Since publishing our recent article on energy shots, we have received lots of messages from readers about the caffeine content of other foods and drinks. We’ve done some research and put together the following list.
Caffeine Content of Common Foods
- Energy shots: ~100 to 280 mg per 2 oz
- Energy drinks: ~40 to 200 mg per 8 oz
- Starbucks drip coffee: 240 mg per 12-oz (“tall”) cup
- Generic drip coffee: 135 mg per 8-oz cup
- Instant coffee: 95 mg per 8-oz cup
- Starbucks espresso: 75 mg per 1-oz shot
- Generic espresso: 40 mg per 1-oz shot
- Decaf coffee: ~ 5 mg per 8-oz cup
- Black tea: 40 mg per 8-oz cup
- Green tea: 25 mg per 8-oz cup
- Bottled iced tea*: ~25-40 mg per 20-oz bottle
Soda (per can)
- Mountain Dew: 55 mg
- Dr Pepper: 43 mg
- Sunkist Orange Soda: 41 mg
- Pepsi: 39 mg
- Coke: 34 mg
- A&W Cream Soda: 25 mg
- Barq’s Root Beer: 23 mg
- Candy bar: usually less than 10 mg
- Milk chocolate: 10 mg per 1.5-oz serving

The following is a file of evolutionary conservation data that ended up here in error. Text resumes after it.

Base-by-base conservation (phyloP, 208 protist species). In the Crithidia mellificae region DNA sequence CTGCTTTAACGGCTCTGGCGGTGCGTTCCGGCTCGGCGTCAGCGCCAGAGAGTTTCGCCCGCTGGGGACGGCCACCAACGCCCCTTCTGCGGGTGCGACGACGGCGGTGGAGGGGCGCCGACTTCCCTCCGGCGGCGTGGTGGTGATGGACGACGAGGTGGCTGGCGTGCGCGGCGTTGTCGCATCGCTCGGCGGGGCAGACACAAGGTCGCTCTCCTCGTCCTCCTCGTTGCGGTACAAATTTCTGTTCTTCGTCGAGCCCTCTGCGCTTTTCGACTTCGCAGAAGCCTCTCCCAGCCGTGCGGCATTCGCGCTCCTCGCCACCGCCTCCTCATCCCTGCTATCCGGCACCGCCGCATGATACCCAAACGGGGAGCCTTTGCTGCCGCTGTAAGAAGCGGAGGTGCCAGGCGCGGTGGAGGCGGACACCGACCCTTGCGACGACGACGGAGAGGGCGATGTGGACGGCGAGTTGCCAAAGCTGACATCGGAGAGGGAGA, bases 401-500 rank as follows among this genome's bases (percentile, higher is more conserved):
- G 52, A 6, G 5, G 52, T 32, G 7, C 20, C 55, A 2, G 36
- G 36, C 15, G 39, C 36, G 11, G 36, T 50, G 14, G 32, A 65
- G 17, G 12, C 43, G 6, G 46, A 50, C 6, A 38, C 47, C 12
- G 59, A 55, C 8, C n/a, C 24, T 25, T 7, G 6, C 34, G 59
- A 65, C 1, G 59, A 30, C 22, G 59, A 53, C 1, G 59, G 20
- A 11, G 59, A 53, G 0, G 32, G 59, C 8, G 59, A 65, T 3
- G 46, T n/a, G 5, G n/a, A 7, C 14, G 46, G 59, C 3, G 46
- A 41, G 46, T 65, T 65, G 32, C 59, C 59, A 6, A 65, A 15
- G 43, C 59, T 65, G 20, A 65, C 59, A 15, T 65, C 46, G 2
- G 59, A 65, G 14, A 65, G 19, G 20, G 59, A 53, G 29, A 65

- Dark chocolate: 20 mg per 1.5-oz serving
- Chocolate milk: 1 to 5 mg per 8-oz serving
- Hot chocolate: 5 to 12 mg per 8-oz serving
Ice Cream and Frozen Yogurt
- Coffee-flavored ice cream or frozen yogurt: 20-45 mg per half-cup serving
- Chocolate ice cream or frozen yogurt: less than 5 mg per half-cup serving
* Note: Bottled iced tea is really more like soda than tea, but we’ve put it in the tea category here so it’s easier to find.
How Much Caffeine?
For most healthy adults, including pregnant women, it is recommended not to consume more than 300 mg of caffeine a day. That’s about two to three cups of brewed coffee. If you have a heart condition or other medical conditions, your doctor may advise you to consume less caffeine.
Keep in mind that certain medications, including weight loss pills, PMS remedies, and pain relief medications like Excedrin may also contain caffeine – check the label to be sure.